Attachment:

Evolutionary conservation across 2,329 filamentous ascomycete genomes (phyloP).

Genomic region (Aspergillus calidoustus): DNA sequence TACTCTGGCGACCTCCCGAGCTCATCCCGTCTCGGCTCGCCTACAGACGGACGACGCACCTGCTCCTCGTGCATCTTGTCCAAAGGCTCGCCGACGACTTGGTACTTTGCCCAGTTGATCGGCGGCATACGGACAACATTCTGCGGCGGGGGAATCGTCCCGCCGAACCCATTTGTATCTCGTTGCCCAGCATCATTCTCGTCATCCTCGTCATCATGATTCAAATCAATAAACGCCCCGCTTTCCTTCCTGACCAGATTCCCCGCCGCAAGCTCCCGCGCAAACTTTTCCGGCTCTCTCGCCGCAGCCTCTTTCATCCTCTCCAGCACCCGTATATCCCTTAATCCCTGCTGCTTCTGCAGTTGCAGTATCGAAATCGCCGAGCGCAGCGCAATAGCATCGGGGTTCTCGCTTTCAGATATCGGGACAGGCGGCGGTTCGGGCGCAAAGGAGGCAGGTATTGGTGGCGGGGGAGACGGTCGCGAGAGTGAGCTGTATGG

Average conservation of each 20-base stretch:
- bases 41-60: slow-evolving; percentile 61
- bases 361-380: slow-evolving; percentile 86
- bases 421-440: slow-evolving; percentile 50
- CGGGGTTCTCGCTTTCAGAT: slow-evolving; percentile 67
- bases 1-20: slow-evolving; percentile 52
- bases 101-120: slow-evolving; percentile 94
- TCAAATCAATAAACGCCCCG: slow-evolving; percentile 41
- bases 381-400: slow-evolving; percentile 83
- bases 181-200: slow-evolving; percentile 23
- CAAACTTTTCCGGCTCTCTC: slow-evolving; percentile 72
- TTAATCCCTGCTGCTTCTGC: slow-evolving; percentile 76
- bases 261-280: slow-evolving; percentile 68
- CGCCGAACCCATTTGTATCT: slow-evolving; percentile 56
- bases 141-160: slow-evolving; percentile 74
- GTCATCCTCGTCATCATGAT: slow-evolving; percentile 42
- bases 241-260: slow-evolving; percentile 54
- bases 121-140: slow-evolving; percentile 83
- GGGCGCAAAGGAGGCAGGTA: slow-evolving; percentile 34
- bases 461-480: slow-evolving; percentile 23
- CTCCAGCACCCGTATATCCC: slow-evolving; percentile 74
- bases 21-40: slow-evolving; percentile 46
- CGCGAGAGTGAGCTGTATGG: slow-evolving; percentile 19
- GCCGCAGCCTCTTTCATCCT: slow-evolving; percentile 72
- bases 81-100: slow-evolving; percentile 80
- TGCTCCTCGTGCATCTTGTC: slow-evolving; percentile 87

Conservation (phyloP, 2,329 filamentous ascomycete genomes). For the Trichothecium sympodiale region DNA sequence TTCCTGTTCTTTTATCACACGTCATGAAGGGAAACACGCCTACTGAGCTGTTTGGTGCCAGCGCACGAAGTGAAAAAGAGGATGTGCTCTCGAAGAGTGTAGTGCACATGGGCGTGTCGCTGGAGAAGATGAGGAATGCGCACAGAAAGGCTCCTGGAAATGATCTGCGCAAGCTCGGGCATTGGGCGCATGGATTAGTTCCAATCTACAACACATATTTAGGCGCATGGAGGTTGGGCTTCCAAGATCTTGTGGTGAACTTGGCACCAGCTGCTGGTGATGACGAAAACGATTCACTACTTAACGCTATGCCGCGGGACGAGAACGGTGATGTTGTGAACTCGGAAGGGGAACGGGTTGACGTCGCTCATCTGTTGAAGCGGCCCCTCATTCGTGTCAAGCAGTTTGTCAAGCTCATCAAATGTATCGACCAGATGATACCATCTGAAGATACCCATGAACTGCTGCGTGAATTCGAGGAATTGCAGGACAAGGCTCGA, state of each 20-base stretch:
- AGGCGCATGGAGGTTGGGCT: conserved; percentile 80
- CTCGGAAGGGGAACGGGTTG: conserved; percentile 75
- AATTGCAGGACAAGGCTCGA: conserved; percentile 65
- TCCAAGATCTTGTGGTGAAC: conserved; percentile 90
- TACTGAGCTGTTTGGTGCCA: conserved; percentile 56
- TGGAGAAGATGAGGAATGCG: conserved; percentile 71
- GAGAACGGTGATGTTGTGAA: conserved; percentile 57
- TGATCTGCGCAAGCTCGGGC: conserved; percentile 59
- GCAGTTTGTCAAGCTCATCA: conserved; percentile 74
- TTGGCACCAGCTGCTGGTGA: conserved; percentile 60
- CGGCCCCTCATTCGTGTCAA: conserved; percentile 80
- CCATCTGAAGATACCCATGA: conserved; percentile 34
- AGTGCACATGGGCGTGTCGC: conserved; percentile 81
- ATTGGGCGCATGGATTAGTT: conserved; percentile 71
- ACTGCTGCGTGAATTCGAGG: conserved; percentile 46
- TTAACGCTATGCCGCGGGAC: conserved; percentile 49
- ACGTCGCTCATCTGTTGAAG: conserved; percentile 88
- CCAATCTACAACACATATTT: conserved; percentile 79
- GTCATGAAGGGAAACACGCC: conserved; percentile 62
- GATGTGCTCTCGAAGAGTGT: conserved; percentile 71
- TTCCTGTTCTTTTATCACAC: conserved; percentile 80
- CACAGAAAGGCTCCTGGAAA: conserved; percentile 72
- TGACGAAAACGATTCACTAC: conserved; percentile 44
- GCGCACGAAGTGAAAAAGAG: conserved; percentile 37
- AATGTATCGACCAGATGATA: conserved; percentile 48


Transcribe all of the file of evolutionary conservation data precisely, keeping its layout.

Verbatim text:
Evolutionary conservation across 2,329 filamentous ascomycete genomes (phyloP).

Genomic region (Aspergillus calidoustus): DNA sequence TACTCTGGCGACCTCCCGAGCTCATCCCGTCTCGGCTCGCCTACAGACGGACGACGCACCTGCTCCTCGTGCATCTTGTCCAAAGGCTCGCCGACGACTTGGTACTTTGCCCAGTTGATCGGCGGCATACGGACAACATTCTGCGGCGGGGGAATCGTCCCGCCGAACCCATTTGTATCTCGTTGCCCAGCATCATTCTCGTCATCCTCGTCATCATGATTCAAATCAATAAACGCCCCGCTTTCCTTCCTGACCAGATTCCCCGCCGCAAGCTCCCGCGCAAACTTTTCCGGCTCTCTCGCCGCAGCCTCTTTCATCCTCTCCAGCACCCGTATATCCCTTAATCCCTGCTGCTTCTGCAGTTGCAGTATCGAAATCGCCGAGCGCAGCGCAATAGCATCGGGGTTCTCGCTTTCAGATATCGGGACAGGCGGCGGTTCGGGCGCAAAGGAGGCAGGTATTGGTGGCGGGGGAGACGGTCGCGAGAGTGAGCTGTATGG

Average conservation of each 20-base stretch:
- bases 41-60: slow-evolving; percentile 61
- bases 361-380: slow-evolving; percentile 86
- bases 421-440: slow-evolving; percentile 50
- CGGGGTTCTCGCTTTCAGAT: slow-evolving; percentile 67
- bases 1-20: slow-evolving; percentile 52
- bases 101-120: slow-evolving; percentile 94
- TCAAATCAATAAACGCCCCG: slow-evolving; percentile 41
- bases 381-400: slow-evolving; percentile 83
- bases 181-200: slow-evolving; percentile 23
- CAAACTTTTCCGGCTCTCTC: slow-evolving; percentile 72
- TTAATCCCTGCTGCTTCTGC: slow-evolving; percentile 76
- bases 261-280: slow-evolving; percentile 68
- CGCCGAACCCATTTGTATCT: slow-evolving; percentile 56
- bases 141-160: slow-evolving; percentile 74
- GTCATCCTCGTCATCATGAT: slow-evolving; percentile 42
- bases 241-260: slow-evolving; percentile 54
- bases 121-140: slow-evolving; percentile 83
- GGGCGCAAAGGAGGCAGGTA: slow-evolving; percentile 34
- bases 461-480: slow-evolving; percentile 23
- CTCCAGCACCCGTATATCCC: slow-evolving; percentile 74
- bases 21-40: slow-evolving; percentile 46
- CGCGAGAGTGAGCTGTATGG: slow-evolving; percentile 19
- GCCGCAGCCTCTTTCATCCT: slow-evolving; percentile 72
- bases 81-100: slow-evolving; percentile 80
- TGCTCCTCGTGCATCTTGTC: slow-evolving; percentile 87

Conservation (phyloP, 2,329 filamentous ascomycete genomes). For the Trichothecium sympodiale region DNA sequence TTCCTGTTCTTTTATCACACGTCATGAAGGGAAACACGCCTACTGAGCTGTTTGGTGCCAGCGCACGAAGTGAAAAAGAGGATGTGCTCTCGAAGAGTGTAGTGCACATGGGCGTGTCGCTGGAGAAGATGAGGAATGCGCACAGAAAGGCTCCTGGAAATGATCTGCGCAAGCTCGGGCATTGGGCGCATGGATTAGTTCCAATCTACAACACATATTTAGGCGCATGGAGGTTGGGCTTCCAAGATCTTGTGGTGAACTTGGCACCAGCTGCTGGTGATGACGAAAACGATTCACTACTTAACGCTATGCCGCGGGACGAGAACGGTGATGTTGTGAACTCGGAAGGGGAACGGGTTGACGTCGCTCATCTGTTGAAGCGGCCCCTCATTCGTGTCAAGCAGTTTGTCAAGCTCATCAAATGTATCGACCAGATGATACCATCTGAAGATACCCATGAACTGCTGCGTGAATTCGAGGAATTGCAGGACAAGGCTCGA, state of each 20-base stretch:
- AGGCGCATGGAGGTTGGGCT: conserved; percentile 80
- CTCGGAAGGGGAACGGGTTG: conserved; percentile 75
- AATTGCAGGACAAGGCTCGA: conserved; percentile 65
- TCCAAGATCTTGTGGTGAAC: conserved; percentile 90
- TACTGAGCTGTTTGGTGCCA: conserved; percentile 56
- TGGAGAAGATGAGGAATGCG: conserved; percentile 71
- GAGAACGGTGATGTTGTGAA: conserved; percentile 57
- TGATCTGCGCAAGCTCGGGC: conserved; percentile 59
- GCAGTTTGTCAAGCTCATCA: conserved; percentile 74
- TTGGCACCAGCTGCTGGTGA: conserved; percentile 60
- CGGCCCCTCATTCGTGTCAA: conserved; percentile 80
- CCATCTGAAGATACCCATGA: conserved; percentile 34
- AGTGCACATGGGCGTGTCGC: conserved; percentile 81
- ATTGGGCGCATGGATTAGTT: conserved; percentile 71
- ACTGCTGCGTGAATTCGAGG: conserved; percentile 46
- TTAACGCTATGCCGCGGGAC: conserved; percentile 49
- ACGTCGCTCATCTGTTGAAG: conserved; percentile 88
- CCAATCTACAACACATATTT: conserved; percentile 79
- GTCATGAAGGGAAACACGCC: conserved; percentile 62
- GATGTGCTCTCGAAGAGTGT: conserved; percentile 71
- TTCCTGTTCTTTTATCACAC: conserved; percentile 80
- CACAGAAAGGCTCCTGGAAA: conserved; percentile 72
- TGACGAAAACGATTCACTAC: conserved; percentile 44
- GCGCACGAAGTGAAAAAGAG: conserved; percentile 37
- AATGTATCGACCAGATGATA: conserved; percentile 48